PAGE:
Social Anxiety and the Price We Pay to Fit In

You Are here“Adjustment to a sick and insane environment is of itself not ‘health’ but sickness and insanity.” – James Agee

Question: I have been diagnosed with social anxiety disorder, for which I have been prescribed drugs. However, might this condition be advantageous, or even a sign that I am moving toward enlightenment?

JS: In the old days they would simply have said that you were overly self-conscious. But consciousness is not a disorder, or something that one can ever have in excess. Consciousness is what prevents one from acting mechanically, and what allows one see the world as it truly is. And so, obviously, the system will try to put you back to sleep, through drugs or whatever other means. Then your mind will start to move mechanically again, like a cog, and be able to participate in the greater mechanism – the matrix of minds which are manipulated to manifest this particular reality.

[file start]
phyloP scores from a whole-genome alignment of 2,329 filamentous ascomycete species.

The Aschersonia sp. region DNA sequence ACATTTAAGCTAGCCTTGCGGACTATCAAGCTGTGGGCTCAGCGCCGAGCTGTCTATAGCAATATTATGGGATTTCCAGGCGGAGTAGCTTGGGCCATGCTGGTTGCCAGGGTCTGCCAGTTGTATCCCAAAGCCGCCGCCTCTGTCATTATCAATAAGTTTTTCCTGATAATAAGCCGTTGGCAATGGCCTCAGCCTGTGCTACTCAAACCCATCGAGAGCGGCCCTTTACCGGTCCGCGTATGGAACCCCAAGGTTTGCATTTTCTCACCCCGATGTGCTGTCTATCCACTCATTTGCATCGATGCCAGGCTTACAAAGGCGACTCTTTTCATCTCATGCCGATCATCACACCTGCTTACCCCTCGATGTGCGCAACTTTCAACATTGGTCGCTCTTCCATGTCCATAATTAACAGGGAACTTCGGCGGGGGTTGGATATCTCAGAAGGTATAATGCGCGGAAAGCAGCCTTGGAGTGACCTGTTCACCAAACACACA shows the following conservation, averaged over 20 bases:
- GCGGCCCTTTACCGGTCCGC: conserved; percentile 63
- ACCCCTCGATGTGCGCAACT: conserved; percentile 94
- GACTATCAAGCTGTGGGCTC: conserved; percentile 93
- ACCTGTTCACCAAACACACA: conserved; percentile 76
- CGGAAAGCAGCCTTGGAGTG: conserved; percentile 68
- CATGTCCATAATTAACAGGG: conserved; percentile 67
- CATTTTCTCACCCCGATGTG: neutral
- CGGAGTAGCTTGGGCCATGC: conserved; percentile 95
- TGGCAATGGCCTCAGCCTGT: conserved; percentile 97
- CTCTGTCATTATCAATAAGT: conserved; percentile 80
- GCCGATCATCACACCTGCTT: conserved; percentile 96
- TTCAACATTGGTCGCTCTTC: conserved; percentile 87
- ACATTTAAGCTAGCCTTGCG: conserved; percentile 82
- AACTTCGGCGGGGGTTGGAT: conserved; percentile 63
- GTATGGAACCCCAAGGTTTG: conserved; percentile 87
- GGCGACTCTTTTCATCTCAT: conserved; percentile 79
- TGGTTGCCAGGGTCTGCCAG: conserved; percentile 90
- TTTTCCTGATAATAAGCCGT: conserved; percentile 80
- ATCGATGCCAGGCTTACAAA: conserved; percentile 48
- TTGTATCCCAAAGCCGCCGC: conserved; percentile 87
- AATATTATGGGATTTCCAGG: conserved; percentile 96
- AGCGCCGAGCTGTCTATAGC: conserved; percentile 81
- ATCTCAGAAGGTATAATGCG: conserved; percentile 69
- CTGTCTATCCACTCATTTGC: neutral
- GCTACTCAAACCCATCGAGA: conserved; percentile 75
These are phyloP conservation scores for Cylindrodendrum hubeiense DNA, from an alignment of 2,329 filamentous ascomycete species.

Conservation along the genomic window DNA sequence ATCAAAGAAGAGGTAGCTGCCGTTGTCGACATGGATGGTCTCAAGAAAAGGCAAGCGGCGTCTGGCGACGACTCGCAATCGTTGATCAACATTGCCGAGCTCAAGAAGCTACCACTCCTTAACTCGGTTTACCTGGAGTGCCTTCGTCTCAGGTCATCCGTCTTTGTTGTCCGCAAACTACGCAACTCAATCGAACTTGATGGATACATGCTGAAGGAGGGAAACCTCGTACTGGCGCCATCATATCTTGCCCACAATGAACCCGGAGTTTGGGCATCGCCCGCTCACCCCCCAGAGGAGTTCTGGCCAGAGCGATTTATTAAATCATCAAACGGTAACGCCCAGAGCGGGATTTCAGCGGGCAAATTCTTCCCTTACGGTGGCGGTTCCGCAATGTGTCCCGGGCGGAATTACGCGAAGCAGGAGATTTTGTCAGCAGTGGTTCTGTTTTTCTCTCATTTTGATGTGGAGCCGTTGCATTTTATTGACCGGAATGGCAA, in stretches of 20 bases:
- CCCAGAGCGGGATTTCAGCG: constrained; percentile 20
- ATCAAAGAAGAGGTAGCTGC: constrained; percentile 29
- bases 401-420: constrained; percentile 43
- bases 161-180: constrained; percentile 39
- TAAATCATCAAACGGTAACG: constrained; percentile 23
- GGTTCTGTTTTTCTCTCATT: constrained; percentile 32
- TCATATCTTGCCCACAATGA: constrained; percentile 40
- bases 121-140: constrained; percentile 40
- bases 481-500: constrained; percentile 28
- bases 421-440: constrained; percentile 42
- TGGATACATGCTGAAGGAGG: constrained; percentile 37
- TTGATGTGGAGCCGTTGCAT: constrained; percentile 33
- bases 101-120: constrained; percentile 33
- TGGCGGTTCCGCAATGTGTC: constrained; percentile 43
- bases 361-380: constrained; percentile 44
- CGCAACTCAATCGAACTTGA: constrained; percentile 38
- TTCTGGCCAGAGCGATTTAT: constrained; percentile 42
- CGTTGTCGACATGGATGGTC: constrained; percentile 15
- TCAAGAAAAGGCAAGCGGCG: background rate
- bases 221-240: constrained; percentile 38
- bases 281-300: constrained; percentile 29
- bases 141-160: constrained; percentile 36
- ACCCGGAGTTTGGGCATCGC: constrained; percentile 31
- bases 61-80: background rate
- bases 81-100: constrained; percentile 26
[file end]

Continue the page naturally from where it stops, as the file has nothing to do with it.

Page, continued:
Having a greater level of consciousness will not make it easier to function in the world, but harder. Even just talking to other people can become arduous, because most are simply reacting to content with their own programmed content; no different, really, from a character within a computer game. This is why small-talk seems so effortless for the majority, whereas a more conscious person struggles – unless and until they develop the skills to play along.